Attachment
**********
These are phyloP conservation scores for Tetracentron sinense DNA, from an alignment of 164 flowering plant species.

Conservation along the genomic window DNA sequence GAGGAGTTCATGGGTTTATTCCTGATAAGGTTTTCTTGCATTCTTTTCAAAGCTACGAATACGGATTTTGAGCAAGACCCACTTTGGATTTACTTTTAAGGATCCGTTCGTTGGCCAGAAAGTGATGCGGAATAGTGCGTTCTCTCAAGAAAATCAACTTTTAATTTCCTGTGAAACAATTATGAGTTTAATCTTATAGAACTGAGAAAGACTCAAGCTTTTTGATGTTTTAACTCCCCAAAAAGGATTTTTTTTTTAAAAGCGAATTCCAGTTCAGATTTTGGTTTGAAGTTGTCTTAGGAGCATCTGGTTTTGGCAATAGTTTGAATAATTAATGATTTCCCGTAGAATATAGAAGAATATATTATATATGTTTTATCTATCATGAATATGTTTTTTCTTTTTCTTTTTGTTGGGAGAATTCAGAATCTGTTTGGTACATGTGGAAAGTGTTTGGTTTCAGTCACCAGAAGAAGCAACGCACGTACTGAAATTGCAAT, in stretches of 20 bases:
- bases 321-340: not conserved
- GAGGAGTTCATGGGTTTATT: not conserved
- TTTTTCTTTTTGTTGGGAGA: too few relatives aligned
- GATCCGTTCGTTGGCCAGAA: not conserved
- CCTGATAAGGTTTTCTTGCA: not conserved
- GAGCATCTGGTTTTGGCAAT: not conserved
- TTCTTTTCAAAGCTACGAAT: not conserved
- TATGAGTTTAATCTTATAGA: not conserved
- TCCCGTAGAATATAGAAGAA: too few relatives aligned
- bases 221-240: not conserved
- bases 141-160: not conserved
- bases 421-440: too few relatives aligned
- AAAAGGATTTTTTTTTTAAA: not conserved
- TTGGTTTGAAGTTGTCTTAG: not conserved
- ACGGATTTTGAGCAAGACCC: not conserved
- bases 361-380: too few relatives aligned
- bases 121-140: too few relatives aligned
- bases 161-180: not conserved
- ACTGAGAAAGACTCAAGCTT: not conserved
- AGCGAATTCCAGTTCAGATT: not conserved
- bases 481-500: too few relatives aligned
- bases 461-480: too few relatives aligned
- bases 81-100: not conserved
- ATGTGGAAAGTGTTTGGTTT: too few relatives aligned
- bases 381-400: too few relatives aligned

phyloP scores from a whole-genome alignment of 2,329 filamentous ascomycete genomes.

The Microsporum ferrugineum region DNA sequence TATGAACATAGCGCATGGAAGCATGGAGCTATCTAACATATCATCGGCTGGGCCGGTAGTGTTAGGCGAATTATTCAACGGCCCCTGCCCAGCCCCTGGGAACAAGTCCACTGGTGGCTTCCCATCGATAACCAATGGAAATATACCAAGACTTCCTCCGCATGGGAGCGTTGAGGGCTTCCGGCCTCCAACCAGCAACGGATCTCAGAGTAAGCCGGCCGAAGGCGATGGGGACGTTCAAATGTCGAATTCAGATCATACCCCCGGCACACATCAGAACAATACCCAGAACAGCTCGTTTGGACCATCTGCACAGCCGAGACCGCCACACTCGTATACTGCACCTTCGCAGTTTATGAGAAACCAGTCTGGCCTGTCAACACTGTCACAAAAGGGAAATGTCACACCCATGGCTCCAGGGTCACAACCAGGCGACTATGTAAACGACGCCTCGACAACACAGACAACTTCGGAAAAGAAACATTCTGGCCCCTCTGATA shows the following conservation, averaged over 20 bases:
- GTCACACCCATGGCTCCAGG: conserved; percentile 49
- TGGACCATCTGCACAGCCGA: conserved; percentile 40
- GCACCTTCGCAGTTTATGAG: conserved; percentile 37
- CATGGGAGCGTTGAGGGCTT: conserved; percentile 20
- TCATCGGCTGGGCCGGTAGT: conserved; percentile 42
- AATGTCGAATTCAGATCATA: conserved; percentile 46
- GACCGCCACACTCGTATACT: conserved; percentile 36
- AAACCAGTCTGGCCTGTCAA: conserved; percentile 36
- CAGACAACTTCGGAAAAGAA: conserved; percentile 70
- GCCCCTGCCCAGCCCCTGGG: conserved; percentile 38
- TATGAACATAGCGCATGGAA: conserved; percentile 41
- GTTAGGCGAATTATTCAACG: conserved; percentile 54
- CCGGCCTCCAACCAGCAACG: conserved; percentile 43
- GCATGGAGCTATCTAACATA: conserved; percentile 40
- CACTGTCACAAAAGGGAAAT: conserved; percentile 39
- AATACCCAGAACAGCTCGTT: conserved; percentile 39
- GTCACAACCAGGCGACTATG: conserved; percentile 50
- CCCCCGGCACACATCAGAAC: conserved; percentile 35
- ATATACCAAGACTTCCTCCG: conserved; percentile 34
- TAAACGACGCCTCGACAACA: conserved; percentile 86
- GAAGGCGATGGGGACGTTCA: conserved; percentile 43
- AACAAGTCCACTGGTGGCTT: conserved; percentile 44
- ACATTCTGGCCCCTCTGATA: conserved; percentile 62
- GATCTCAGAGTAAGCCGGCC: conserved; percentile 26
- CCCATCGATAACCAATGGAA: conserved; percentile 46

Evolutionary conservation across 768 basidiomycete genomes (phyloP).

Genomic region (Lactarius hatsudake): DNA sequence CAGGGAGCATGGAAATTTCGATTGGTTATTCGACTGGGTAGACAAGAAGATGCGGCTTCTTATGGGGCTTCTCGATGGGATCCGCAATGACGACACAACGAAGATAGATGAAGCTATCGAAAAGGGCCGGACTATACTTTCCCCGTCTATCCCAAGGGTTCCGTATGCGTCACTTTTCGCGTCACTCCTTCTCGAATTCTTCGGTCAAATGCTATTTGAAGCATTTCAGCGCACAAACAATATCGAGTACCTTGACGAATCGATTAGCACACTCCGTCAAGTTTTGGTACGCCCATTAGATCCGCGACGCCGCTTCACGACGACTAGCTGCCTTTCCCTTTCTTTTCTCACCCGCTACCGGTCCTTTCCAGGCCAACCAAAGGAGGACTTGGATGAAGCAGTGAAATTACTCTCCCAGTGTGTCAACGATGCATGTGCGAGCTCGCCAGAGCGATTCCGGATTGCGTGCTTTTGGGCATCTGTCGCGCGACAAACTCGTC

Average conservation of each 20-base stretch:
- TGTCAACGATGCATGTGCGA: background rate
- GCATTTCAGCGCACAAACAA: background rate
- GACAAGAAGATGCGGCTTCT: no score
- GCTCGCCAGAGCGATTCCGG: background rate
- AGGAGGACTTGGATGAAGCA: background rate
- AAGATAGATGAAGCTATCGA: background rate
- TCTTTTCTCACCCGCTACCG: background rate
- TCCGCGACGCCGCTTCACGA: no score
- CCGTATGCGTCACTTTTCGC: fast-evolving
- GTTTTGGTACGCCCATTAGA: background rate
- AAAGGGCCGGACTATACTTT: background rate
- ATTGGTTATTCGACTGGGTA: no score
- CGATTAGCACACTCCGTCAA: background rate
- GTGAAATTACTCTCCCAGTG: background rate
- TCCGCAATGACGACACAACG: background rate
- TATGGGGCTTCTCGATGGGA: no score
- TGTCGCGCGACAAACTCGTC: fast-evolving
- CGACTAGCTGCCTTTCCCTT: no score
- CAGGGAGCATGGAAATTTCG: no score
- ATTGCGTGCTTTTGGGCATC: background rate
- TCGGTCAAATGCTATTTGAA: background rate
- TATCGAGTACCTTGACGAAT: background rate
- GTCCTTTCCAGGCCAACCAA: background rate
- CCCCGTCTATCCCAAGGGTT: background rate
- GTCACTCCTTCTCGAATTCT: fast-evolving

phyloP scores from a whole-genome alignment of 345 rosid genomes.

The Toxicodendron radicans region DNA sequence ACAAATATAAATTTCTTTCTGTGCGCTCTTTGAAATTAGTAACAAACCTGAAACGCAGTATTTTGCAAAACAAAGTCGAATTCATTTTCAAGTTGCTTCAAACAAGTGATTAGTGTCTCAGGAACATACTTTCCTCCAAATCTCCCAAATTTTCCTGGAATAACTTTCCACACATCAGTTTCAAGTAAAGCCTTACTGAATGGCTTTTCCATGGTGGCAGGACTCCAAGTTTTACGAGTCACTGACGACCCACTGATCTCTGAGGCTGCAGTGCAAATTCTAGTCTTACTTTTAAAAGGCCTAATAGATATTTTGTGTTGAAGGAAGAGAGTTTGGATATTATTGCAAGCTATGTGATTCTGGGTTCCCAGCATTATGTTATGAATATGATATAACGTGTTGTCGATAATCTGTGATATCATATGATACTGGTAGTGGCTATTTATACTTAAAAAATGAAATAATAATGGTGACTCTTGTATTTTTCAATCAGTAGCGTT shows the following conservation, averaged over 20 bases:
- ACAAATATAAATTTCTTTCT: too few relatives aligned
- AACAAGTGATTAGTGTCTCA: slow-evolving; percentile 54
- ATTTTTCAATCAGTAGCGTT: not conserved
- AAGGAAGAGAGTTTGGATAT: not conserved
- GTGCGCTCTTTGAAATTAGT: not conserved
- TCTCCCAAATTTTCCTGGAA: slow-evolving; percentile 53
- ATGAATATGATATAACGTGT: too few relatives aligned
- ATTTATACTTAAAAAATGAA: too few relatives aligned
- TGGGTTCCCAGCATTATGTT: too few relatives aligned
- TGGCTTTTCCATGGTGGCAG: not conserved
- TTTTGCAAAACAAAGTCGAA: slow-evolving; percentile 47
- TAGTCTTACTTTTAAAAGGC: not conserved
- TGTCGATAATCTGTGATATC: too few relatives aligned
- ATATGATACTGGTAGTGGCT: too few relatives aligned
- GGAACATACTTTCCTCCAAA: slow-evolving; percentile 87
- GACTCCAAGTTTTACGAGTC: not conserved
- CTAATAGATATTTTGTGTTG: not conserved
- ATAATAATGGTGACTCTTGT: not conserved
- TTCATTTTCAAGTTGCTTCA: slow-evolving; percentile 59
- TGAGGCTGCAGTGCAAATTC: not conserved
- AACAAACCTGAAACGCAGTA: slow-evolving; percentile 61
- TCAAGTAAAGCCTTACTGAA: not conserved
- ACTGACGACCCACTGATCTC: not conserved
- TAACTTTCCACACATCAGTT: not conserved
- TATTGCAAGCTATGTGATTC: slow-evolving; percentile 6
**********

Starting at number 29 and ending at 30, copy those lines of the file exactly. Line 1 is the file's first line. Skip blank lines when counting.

The Microsporum ferrugineum region DNA sequence TATGAACATAGCGCATGGAAGCATGGAGCTATCTAACATATCATCGGCTGGGCCGGTAGTGTTAGGCGAATTATTCAACGGCCCCTGCCCAGCCCCTGGGAACAAGTCCACTGGTGGCTTCCCATCGATAACCAATGGAAATATACCAAGACTTCCTCCGCATGGGAGCGTTGAGGGCTTCCGGCCTCCAACCAGCAACGGATCTCAGAGTAAGCCGGCCGAAGGCGATGGGGACGTTCAAATGTCGAATTCAGATCATACCCCCGGCACACATCAGAACAATACCCAGAACAGCTCGTTTGGACCATCTGCACAGCCGAGACCGCCACACTCGTATACTGCACCTTCGCAGTTTATGAGAAACCAGTCTGGCCTGTCAACACTGTCACAAAAGGGAAATGTCACACCCATGGCTCCAGGGTCACAACCAGGCGACTATGTAAACGACGCCTCGACAACACAGACAACTTCGGAAAAGAAACATTCTGGCCCCTCTGATA shows the following conservation, averaged over 20 bases:
- GTCACACCCATGGCTCCAGG: conserved; percentile 49